Juices clinging to slices 11 gms 12 gms
Total Juices 78 gms 73 gms


I then repeated the same experiment at 140F:

140F Cooked Pork Loin
  Not Rested Rested 20 mins
Initial exuded juices (first 3 mins) 0 20 gms
Juices on board after slicing and waiting 5 mins 76 gms 38 gms
Juices clinging to slices 15 gms 6 gms
Total Juices 91 gms 64 gms


Now we detect a real difference between resting and not resting- about a third more juices are squeezed out by the collagen shrinkage at higher temps. Which is significant, except some of these juices are easily reabsorbed if you don't strand them on the cutting board. I took all 91 gms of not-rested juices, drizzled them over the meat, waited five minutes, then re-measured the amount of juices on the cutting board. Around 62 gms. About the same as resting.

In other words, some of the exuded juices arose from irreversible changes in the meat structure or irreversible chemical reactions. These are lost to the roast, whether rested or not. Other juice fractions were held in by capillary action and weak bonds- these can be reabsorbed.

And here's an interesting side note- the resting meat is also steaming hot, evaporating moisture quickly at first and more slowly as it cools off. In addition to the 64 gms of exuded juices, the meat evaporated an additional 13 gms into the open air, and nearly 20 gms when tented, over the 20 minute rest period. This is moisture the not-rested loin retains, because slicing cools the meat so rapidly.

So its a tie. Besides, in the real world meat is always consumed somewhere between these two extremes. Its takes (or should take, if you remember to chew each bite 10 times like your mom taught) a half-hour to eat a steak, which means the last bite is fully rested, even if you started slicing the first off on the grill.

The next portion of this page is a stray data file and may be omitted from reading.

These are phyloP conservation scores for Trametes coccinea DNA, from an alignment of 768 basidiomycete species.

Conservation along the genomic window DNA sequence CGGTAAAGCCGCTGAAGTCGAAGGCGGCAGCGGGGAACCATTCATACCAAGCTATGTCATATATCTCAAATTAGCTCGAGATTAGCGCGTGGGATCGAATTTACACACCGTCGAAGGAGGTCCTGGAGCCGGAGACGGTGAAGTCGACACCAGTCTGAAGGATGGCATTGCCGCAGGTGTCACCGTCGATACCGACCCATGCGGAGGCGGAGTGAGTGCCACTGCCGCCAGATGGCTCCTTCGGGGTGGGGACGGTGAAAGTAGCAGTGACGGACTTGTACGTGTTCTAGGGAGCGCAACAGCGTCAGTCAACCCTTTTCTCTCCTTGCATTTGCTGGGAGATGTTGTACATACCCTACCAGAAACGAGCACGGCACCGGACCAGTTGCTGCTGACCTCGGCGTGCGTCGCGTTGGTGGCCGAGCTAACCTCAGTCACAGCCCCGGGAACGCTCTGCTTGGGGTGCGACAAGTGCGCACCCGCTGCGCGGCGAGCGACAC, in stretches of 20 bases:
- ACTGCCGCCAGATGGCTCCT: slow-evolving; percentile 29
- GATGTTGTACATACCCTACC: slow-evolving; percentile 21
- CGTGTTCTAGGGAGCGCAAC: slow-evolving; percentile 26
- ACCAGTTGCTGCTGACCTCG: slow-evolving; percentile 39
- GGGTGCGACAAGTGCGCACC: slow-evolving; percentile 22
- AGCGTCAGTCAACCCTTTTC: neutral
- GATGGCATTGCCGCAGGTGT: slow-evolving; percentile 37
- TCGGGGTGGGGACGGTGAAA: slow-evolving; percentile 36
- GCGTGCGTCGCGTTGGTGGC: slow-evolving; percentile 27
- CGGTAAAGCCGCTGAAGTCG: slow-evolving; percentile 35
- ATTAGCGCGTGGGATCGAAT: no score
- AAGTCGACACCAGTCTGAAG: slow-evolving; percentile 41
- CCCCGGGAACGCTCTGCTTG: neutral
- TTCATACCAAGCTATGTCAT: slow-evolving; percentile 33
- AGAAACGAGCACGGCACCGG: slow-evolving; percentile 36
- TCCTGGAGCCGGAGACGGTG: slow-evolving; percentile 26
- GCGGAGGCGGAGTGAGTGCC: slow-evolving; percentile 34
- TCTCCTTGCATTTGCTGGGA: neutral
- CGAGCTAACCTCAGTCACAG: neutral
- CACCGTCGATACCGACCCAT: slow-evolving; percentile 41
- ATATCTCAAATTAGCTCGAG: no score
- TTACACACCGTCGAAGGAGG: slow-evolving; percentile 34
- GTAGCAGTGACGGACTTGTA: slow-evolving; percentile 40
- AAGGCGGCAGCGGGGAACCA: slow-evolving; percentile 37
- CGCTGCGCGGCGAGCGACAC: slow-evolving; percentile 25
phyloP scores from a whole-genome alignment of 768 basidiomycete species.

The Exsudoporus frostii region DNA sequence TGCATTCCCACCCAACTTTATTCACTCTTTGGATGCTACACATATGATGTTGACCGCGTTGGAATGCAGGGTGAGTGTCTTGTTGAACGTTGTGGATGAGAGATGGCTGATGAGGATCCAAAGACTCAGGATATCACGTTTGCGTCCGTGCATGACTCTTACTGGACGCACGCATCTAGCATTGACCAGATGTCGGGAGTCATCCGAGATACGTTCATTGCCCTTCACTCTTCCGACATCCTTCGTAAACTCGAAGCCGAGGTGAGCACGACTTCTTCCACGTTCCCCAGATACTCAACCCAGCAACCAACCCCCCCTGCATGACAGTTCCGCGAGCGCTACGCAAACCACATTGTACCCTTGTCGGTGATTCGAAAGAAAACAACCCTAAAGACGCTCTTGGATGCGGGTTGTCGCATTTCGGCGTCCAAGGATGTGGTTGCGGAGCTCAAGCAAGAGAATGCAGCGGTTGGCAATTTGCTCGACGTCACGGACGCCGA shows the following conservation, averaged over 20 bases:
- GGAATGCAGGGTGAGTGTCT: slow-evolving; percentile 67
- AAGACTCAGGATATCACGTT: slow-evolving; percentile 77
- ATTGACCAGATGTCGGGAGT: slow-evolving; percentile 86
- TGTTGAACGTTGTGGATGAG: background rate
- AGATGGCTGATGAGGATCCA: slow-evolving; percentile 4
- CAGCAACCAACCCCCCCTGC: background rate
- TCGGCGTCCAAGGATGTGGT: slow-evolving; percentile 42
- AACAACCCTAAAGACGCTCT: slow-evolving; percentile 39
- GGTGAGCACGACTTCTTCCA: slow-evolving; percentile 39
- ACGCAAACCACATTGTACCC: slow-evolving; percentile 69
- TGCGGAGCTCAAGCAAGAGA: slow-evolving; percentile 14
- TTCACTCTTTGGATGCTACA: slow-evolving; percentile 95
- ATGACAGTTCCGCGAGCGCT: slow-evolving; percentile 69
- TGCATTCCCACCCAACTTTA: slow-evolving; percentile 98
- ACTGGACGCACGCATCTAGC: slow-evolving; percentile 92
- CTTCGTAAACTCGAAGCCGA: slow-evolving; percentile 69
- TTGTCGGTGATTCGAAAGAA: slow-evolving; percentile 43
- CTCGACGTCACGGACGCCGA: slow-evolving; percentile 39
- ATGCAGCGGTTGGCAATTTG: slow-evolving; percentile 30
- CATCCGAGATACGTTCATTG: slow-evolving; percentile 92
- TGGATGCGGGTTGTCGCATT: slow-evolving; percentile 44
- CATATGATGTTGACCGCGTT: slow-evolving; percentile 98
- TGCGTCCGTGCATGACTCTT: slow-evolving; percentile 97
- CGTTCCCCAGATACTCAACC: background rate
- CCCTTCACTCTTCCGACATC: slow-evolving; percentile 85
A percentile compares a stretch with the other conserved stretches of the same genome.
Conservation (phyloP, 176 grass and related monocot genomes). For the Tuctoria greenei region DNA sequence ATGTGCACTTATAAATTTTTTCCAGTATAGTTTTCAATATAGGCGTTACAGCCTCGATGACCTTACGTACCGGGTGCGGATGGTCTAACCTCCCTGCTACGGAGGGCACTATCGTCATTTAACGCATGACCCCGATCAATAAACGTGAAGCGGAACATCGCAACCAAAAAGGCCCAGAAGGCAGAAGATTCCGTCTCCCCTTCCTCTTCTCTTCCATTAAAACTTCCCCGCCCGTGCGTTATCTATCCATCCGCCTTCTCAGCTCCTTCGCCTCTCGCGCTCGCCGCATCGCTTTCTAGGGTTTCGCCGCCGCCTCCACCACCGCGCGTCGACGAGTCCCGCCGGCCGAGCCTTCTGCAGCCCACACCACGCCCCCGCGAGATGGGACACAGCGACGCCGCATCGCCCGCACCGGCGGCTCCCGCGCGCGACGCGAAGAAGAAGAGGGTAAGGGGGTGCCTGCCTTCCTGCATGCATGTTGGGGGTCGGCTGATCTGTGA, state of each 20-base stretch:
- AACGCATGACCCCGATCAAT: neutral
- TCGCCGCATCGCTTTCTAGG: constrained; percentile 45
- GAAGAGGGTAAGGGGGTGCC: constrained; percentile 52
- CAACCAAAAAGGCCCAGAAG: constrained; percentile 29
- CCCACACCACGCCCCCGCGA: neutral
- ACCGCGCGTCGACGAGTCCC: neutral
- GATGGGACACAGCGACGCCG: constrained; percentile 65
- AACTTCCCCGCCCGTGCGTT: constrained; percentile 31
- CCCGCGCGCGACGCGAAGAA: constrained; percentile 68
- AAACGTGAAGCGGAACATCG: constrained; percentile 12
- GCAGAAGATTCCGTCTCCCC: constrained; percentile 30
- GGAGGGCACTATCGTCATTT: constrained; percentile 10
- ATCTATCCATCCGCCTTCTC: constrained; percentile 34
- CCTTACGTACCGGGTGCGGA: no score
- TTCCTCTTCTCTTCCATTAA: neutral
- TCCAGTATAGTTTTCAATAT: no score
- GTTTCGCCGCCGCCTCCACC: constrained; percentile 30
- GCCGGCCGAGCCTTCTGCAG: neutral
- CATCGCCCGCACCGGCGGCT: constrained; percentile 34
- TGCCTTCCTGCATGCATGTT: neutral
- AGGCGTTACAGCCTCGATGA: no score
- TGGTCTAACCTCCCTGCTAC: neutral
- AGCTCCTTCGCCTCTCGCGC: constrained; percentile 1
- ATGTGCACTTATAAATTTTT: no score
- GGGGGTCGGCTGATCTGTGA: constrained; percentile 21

The more important task to is utilize these juices, no matter when they appear. For the non-rested meat, you can always create a "board dressing", simply by adding some chopped herbs, butter, and even a reduced sauce to the board juices, toss the dressing over the slices, and serve. Amazing flavor.

Or, if you rest the steak before eating, serve each person an individual portion and let them carve so the juices emerge on the dinner plate or adhere to the meat. Just make sure your guest can sop up the liquids with bread or rice.

Finally, if you "cut" large hunks of meat out with your teeth7, let the juices leak into your mouth. Mix with beer and enjoy.

Not salting meat a half hour before grilling is a crime against nature- it adds flavor and nearly doubles the retained juices. Not resting the meat before slicing is a choice that barely affects the tenderness or juiciness of your meal- feel free to be creative.

In summary-

  • Roughly speaking, comparable amounts of moisture evacuate during cooking as dribble out after slicing.
  • If the final temperature is below 130F, collagen barely shrinks and there is no difference between resting and not resting.
  • If the final temperature is above 145F, the rested meat will exude more juices than the non-rested, but..
  • Resting meat merely shifts when and where the juices are exuded- the total loss is about the same if you allow the juices to be reabsorbed.
  • Thicker meats benefit slightly from resting- mostly by making them easier to slice and resulting in a more uniformly cooked roast. But remember the thicker the meat, the more "carry-over", so adjust the cooking temperatures accordingly.
  • Don't waste the juices! Incorporate them into a sauce or sop them up on the plate.



Additional articles on kitchen science can be found HERE.
  Or follow me on twitter for (very occasional) alerts of new food science postings at @KitSci

In the practice of all-things barbecue, we appreciate the support and conversations with Meathead at AmazingRibs.com, Sterling at BigPoppaSmokers, along with numerous competition pitmasters and backyard chefs.

1 The juices are not actually blood- which drains from the animal after butchering- but myoglobin. Blood contains hemoglobin which carries oxygen from the lungs to the cells. Myoglobin then accepts this gift of oxygen and stores it as fuel within the cell. What emerges as "juice" during cooking is myoglobin, along with water, fats, proteins and dozens of other chemicals.

2 Tenderness is a much more nuanced concept, and only distantly related to juiciness. A 2011 review article by Pearce et al in Meat Science illustrates the complexity of this subject.